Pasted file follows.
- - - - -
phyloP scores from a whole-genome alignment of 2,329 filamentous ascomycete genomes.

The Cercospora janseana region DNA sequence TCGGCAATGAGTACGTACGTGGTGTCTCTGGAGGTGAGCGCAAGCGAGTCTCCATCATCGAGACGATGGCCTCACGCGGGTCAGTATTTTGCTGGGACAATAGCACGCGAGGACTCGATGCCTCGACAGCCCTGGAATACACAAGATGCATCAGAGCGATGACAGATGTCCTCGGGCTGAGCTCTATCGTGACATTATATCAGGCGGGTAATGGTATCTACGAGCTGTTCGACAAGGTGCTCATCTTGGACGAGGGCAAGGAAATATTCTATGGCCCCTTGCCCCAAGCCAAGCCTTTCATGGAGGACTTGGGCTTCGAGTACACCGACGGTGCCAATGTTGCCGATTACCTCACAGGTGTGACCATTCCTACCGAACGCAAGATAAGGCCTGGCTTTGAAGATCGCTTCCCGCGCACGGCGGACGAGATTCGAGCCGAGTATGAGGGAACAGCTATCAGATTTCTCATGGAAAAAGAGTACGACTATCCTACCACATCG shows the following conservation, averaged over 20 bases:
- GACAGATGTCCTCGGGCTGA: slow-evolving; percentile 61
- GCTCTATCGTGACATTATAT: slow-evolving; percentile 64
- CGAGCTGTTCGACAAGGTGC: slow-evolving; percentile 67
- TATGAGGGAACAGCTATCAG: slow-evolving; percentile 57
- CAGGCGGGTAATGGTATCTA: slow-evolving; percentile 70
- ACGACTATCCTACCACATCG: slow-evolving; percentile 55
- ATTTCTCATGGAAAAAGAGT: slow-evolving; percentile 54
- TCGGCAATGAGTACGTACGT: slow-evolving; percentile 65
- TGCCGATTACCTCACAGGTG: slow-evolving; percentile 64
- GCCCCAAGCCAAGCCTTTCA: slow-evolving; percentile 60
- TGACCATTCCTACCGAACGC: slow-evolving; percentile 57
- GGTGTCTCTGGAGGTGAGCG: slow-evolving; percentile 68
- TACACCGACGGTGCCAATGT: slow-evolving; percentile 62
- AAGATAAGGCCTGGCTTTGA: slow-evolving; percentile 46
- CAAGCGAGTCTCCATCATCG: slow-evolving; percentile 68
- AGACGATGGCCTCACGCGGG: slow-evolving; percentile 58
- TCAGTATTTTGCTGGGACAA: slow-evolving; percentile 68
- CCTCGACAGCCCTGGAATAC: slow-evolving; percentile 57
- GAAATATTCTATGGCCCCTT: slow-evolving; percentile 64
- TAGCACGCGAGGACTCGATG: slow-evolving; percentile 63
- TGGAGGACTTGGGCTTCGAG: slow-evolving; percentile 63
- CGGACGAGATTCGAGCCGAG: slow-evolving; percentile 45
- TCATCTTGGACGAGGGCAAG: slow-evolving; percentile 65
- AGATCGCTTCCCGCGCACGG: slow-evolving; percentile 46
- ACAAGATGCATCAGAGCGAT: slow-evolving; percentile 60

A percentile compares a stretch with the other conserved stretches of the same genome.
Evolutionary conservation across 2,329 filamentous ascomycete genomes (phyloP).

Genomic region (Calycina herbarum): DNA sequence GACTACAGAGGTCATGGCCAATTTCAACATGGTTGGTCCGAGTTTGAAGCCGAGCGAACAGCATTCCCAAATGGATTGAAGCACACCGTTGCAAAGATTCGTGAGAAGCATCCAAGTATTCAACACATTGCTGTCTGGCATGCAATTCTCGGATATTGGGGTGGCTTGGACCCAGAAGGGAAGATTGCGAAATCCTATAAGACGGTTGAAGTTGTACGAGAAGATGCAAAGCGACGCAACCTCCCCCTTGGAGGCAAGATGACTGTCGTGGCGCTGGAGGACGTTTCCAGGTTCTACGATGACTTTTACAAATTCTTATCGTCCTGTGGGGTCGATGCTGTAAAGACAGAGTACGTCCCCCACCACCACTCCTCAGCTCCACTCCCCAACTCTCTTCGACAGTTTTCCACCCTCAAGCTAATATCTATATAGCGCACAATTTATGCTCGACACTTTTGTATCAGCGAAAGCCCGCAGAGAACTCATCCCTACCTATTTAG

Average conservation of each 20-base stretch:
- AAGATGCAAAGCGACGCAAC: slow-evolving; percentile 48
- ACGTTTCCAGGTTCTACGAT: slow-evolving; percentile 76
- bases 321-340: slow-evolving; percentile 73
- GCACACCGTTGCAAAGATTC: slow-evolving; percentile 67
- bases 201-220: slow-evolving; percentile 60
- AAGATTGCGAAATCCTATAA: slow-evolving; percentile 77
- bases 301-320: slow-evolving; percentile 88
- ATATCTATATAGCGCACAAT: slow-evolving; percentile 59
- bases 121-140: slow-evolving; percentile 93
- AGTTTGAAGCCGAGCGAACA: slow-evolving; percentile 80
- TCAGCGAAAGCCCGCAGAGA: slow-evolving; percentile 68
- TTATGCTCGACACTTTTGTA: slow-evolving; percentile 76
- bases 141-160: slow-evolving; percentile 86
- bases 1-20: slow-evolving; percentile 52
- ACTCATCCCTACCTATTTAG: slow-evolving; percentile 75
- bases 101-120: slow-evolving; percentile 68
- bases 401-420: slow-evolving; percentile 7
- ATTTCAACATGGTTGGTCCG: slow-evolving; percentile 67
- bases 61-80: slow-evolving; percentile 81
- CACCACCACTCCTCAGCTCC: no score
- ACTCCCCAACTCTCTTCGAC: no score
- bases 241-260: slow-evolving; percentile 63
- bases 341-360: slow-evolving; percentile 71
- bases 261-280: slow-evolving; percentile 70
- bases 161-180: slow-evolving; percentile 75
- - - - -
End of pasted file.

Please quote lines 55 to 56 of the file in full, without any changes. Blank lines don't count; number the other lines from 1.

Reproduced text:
- bases 261-280: slow-evolving; percentile 70
- bases 161-180: slow-evolving; percentile 75